Currently playing for Frolunda of the Swedish Elite League, Hedman put up respectable numbers for a defenseman this past season, garnering 11 points in 55 games played. Hedman will probably not have a future in North America, especially now that he is no longer part of the Capitals organization.

Pasi Salonen, LW

5th round, 138th overall – IFK Jr. (Finland)
NHL Games Played: 0
Status: Bust

The offensively gifted Salonen looked to be a promising late-round pick. At the beginning of the 2007-08 season, Salonen even came over to North America and had success on a line with Nicklas Backstrom and current Capitals prospect Francois Bouchard during training camp. Unfortunately, he was unable to stick and didn’t sign a contract with the Capitals, making him free to return back to Finland.

Now playing with HPK Hameenlinna of the Finnish League, Salonen has no future in North American professional hockey. He is one of those players who can play and be affective in Europe, but when exposed to the North American game, their weakness shine through. Even on a successful line with Backstrom and Bouchard, it was easy to see that while Salonen made some nice plays at times, he was always pushed off the puck too easily and wouldn’t fight through the check. Expect Salonen to remain in Finland for the rest of his hockey career.

Peter Guggisberg, RW

6th round, 166th overall – Davos (Switzerland)
NHL Games Played: 0
Status: Bust

Much like Salonen, Guggisberg never successfully made the transition to the North American pro game. A very highly skilled winger in his own right, Guggisberg has put together some solid seasons in the Swiss A league, even scoring 39 points in 48 games this past season. With numbers like this, Guggisberg definitely has the potential to play at a higher level, but will another team take a shot at him now that he is not a member of the Capitals organization?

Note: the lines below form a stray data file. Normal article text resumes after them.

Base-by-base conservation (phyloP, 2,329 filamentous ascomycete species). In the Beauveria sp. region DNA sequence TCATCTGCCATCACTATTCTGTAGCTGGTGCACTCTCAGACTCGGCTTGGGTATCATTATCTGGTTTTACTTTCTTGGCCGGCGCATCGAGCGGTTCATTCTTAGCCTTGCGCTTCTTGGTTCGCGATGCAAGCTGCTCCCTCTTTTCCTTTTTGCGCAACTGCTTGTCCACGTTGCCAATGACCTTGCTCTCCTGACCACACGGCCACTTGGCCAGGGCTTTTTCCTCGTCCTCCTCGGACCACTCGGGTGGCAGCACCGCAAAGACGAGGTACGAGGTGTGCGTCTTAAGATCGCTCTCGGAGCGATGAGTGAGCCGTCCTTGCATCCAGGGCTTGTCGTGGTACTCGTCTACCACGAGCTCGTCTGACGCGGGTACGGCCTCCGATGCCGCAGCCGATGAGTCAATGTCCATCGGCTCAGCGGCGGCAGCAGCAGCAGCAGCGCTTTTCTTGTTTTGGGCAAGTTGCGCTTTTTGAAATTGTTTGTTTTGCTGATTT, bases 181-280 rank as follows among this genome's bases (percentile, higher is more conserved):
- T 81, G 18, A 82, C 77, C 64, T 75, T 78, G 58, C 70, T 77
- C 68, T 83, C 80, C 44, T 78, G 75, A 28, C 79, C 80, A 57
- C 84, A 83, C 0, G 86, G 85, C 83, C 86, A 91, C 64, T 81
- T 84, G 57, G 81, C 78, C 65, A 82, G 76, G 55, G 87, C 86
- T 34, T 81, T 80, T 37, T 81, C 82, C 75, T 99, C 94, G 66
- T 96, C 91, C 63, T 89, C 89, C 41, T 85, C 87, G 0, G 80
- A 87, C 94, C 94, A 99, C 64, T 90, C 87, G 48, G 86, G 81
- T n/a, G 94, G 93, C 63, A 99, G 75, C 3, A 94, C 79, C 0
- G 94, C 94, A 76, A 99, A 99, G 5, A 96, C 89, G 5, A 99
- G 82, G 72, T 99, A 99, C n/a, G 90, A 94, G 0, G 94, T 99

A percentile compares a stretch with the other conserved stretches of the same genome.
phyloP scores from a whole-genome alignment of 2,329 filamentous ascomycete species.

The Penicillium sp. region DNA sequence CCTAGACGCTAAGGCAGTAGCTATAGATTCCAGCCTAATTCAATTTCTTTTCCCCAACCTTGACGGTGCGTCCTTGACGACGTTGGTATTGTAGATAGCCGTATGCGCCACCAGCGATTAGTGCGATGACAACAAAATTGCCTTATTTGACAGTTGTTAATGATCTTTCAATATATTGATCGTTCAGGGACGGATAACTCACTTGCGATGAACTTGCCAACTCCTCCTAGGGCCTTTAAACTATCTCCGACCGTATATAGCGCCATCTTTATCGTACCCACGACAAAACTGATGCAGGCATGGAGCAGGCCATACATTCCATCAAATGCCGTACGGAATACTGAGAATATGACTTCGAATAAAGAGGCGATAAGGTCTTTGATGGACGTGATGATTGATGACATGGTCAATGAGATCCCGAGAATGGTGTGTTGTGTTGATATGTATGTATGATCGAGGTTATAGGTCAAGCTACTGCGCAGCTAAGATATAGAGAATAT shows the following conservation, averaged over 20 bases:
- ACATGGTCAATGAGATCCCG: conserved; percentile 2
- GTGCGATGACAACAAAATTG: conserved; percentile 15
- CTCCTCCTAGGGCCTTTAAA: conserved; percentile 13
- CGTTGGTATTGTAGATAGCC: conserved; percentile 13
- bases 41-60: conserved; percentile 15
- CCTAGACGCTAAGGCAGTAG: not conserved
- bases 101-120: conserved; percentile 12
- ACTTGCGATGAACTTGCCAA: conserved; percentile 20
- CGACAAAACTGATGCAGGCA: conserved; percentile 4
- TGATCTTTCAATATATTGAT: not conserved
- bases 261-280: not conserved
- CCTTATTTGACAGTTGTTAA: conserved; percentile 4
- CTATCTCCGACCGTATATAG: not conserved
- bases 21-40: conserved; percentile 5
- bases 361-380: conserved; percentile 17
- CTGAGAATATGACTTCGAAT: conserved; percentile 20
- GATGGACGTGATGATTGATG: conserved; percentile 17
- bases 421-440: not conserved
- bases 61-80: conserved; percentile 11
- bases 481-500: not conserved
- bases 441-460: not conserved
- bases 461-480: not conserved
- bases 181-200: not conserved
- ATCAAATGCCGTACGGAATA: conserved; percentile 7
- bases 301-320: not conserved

Guggisberg is another highly-talented European player who is unlikely to ever see North American ice. Look for him to possibly compete for a spot on the Swiss national team as the years go by.

Andrew Gordon, RW
7th round, 197th overall – Notre Dame Hounds (SJHL)
NHL Games Played: 1
Status: NHL Prospect

Drafted as a project out of a lower junior A league in Canada, Gordon attended St. Cloud State and had three very successful years with the team before turning pro at the start of the 2007-08 season. His success didn’t end there though, as he has been able to put up 51 points and 45 points in the two seasons spent with the Hershey Bears. He even appeared in one game for the Capitals this season.

Gordon is an interesting prospect because he has the skills to be a top-six winger in the NHL. With that said however, he will probably be more suited for a third line spot in the big league due to his ability along the boards and a solid aggressive nature. Gordon never shies away from contact and is one of the first players in scrums to protect his teammates. A solid looking prospect, Gordon will probably either top out at the second or third line in the NHL. He will get more opportunities at the NHL level next season with the Caps.

Justin Mrazek, G
8th round, 230th overall – Estevan Bruins (SJHL)
NHL Games Played: 0
Status: Bust

Mrazek is a hybrid goalie with a quick glove hand. Even though he came to multiple training camps with the Capitals, he never displayed enough potential. Playing four years at Union College, Mrazek had a spotty NCAA career, losing the starting job in his senior year after playing the majority of his team’s games the previous year.

The Regina native is not part of the Capitals organization anymore and appears to have retired.

Travis Morin, C
9th round, 263rd overall – Minnesota State University (NCAA)
NHL Games Played: 0
Status: NHL Prospect

After being signed by the Capitals before the 2007-08 season, Morin has been prolific, but at the ECHL level. He was one of the league’s leading scorers this past season with 88 points.

The smart and hard-working center has a great overall skill set, but excels in his passing abilities. He has great awareness, and never really looks out of place. Because of Hershey’s depth the past two season, he has not got a real chance to prove himself at the AHL level yet, only playing in five games total. The ECHL All Star has nothing left to prove in the ECHL, and should get a chance in the AHL next year. He may have to leave the organization to do it, however.